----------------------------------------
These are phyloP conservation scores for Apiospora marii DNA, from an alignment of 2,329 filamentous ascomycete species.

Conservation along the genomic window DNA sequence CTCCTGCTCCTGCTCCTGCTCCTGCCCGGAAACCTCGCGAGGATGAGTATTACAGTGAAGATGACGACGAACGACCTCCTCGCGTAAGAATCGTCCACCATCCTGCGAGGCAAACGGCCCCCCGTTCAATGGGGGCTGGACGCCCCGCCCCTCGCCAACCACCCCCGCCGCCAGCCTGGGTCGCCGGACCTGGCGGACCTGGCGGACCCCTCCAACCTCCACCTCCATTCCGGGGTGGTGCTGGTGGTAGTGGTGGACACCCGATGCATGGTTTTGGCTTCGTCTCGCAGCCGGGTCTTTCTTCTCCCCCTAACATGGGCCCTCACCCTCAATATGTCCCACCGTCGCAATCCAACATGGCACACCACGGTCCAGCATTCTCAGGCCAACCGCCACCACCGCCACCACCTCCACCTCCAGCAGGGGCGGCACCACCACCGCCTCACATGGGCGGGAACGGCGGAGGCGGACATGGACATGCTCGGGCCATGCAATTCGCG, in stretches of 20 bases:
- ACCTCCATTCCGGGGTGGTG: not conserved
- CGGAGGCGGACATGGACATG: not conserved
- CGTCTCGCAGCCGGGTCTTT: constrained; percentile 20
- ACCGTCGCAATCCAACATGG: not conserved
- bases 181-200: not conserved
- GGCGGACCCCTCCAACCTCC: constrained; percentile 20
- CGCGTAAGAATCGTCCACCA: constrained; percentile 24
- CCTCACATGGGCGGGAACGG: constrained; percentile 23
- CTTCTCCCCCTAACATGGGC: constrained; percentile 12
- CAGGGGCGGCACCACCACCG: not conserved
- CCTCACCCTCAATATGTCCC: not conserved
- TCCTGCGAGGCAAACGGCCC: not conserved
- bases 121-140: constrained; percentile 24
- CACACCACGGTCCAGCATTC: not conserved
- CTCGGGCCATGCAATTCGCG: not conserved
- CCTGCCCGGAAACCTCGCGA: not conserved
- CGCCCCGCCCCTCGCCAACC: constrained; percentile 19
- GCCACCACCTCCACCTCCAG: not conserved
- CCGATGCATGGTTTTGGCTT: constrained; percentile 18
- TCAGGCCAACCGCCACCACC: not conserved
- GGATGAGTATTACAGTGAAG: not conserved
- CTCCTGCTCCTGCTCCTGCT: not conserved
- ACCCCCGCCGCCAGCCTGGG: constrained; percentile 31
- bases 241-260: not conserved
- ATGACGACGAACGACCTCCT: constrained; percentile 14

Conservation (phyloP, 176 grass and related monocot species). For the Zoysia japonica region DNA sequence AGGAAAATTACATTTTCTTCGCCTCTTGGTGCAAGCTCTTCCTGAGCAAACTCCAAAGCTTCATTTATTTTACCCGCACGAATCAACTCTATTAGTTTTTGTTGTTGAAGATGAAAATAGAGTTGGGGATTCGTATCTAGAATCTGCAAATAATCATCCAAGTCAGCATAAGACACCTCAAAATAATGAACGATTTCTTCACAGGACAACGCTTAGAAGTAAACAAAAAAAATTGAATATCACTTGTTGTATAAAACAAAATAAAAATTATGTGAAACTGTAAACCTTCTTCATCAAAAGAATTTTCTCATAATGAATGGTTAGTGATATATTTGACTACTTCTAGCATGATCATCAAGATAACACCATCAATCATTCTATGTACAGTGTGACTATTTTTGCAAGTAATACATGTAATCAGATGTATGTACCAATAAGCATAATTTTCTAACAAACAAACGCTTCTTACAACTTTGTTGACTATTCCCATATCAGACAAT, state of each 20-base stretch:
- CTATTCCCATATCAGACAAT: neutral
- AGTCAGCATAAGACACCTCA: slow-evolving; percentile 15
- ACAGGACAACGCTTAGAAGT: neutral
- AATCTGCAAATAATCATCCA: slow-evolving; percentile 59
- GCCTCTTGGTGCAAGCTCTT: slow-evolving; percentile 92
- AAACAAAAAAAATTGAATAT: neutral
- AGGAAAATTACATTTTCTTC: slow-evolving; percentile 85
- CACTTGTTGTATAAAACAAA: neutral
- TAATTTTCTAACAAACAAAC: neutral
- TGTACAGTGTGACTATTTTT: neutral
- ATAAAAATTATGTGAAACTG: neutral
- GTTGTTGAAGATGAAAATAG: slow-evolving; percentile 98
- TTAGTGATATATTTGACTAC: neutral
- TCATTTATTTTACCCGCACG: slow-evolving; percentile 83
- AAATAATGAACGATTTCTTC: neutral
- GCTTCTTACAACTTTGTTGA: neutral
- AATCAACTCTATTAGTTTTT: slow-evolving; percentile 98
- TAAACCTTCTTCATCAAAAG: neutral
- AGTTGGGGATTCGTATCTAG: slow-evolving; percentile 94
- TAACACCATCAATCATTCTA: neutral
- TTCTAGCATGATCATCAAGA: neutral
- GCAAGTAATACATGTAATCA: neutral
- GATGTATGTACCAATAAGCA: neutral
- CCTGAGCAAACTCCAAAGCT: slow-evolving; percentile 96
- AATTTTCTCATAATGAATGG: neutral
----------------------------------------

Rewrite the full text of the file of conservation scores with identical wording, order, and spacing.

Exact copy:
These are phyloP conservation scores for Apiospora marii DNA, from an alignment of 2,329 filamentous ascomycete species.

Conservation along the genomic window DNA sequence CTCCTGCTCCTGCTCCTGCTCCTGCCCGGAAACCTCGCGAGGATGAGTATTACAGTGAAGATGACGACGAACGACCTCCTCGCGTAAGAATCGTCCACCATCCTGCGAGGCAAACGGCCCCCCGTTCAATGGGGGCTGGACGCCCCGCCCCTCGCCAACCACCCCCGCCGCCAGCCTGGGTCGCCGGACCTGGCGGACCTGGCGGACCCCTCCAACCTCCACCTCCATTCCGGGGTGGTGCTGGTGGTAGTGGTGGACACCCGATGCATGGTTTTGGCTTCGTCTCGCAGCCGGGTCTTTCTTCTCCCCCTAACATGGGCCCTCACCCTCAATATGTCCCACCGTCGCAATCCAACATGGCACACCACGGTCCAGCATTCTCAGGCCAACCGCCACCACCGCCACCACCTCCACCTCCAGCAGGGGCGGCACCACCACCGCCTCACATGGGCGGGAACGGCGGAGGCGGACATGGACATGCTCGGGCCATGCAATTCGCG, in stretches of 20 bases:
- ACCTCCATTCCGGGGTGGTG: not conserved
- CGGAGGCGGACATGGACATG: not conserved
- CGTCTCGCAGCCGGGTCTTT: constrained; percentile 20
- ACCGTCGCAATCCAACATGG: not conserved
- bases 181-200: not conserved
- GGCGGACCCCTCCAACCTCC: constrained; percentile 20
- CGCGTAAGAATCGTCCACCA: constrained; percentile 24
- CCTCACATGGGCGGGAACGG: constrained; percentile 23
- CTTCTCCCCCTAACATGGGC: constrained; percentile 12
- CAGGGGCGGCACCACCACCG: not conserved
- CCTCACCCTCAATATGTCCC: not conserved
- TCCTGCGAGGCAAACGGCCC: not conserved
- bases 121-140: constrained; percentile 24
- CACACCACGGTCCAGCATTC: not conserved
- CTCGGGCCATGCAATTCGCG: not conserved
- CCTGCCCGGAAACCTCGCGA: not conserved
- CGCCCCGCCCCTCGCCAACC: constrained; percentile 19
- GCCACCACCTCCACCTCCAG: not conserved
- CCGATGCATGGTTTTGGCTT: constrained; percentile 18
- TCAGGCCAACCGCCACCACC: not conserved
- GGATGAGTATTACAGTGAAG: not conserved
- CTCCTGCTCCTGCTCCTGCT: not conserved
- ACCCCCGCCGCCAGCCTGGG: constrained; percentile 31
- bases 241-260: not conserved
- ATGACGACGAACGACCTCCT: constrained; percentile 14

Conservation (phyloP, 176 grass and related monocot species). For the Zoysia japonica region DNA sequence AGGAAAATTACATTTTCTTCGCCTCTTGGTGCAAGCTCTTCCTGAGCAAACTCCAAAGCTTCATTTATTTTACCCGCACGAATCAACTCTATTAGTTTTTGTTGTTGAAGATGAAAATAGAGTTGGGGATTCGTATCTAGAATCTGCAAATAATCATCCAAGTCAGCATAAGACACCTCAAAATAATGAACGATTTCTTCACAGGACAACGCTTAGAAGTAAACAAAAAAAATTGAATATCACTTGTTGTATAAAACAAAATAAAAATTATGTGAAACTGTAAACCTTCTTCATCAAAAGAATTTTCTCATAATGAATGGTTAGTGATATATTTGACTACTTCTAGCATGATCATCAAGATAACACCATCAATCATTCTATGTACAGTGTGACTATTTTTGCAAGTAATACATGTAATCAGATGTATGTACCAATAAGCATAATTTTCTAACAAACAAACGCTTCTTACAACTTTGTTGACTATTCCCATATCAGACAAT, state of each 20-base stretch:
- CTATTCCCATATCAGACAAT: neutral
- AGTCAGCATAAGACACCTCA: slow-evolving; percentile 15
- ACAGGACAACGCTTAGAAGT: neutral
- AATCTGCAAATAATCATCCA: slow-evolving; percentile 59
- GCCTCTTGGTGCAAGCTCTT: slow-evolving; percentile 92
- AAACAAAAAAAATTGAATAT: neutral
- AGGAAAATTACATTTTCTTC: slow-evolving; percentile 85
- CACTTGTTGTATAAAACAAA: neutral
- TAATTTTCTAACAAACAAAC: neutral
- TGTACAGTGTGACTATTTTT: neutral
- ATAAAAATTATGTGAAACTG: neutral
- GTTGTTGAAGATGAAAATAG: slow-evolving; percentile 98
- TTAGTGATATATTTGACTAC: neutral
- TCATTTATTTTACCCGCACG: slow-evolving; percentile 83
- AAATAATGAACGATTTCTTC: neutral
- GCTTCTTACAACTTTGTTGA: neutral
- AATCAACTCTATTAGTTTTT: slow-evolving; percentile 98
- TAAACCTTCTTCATCAAAAG: neutral
- AGTTGGGGATTCGTATCTAG: slow-evolving; percentile 94
- TAACACCATCAATCATTCTA: neutral
- TTCTAGCATGATCATCAAGA: neutral
- GCAAGTAATACATGTAATCA: neutral
- GATGTATGTACCAATAAGCA: neutral
- CCTGAGCAAACTCCAAAGCT: slow-evolving; percentile 96
- AATTTTCTCATAATGAATGG: neutral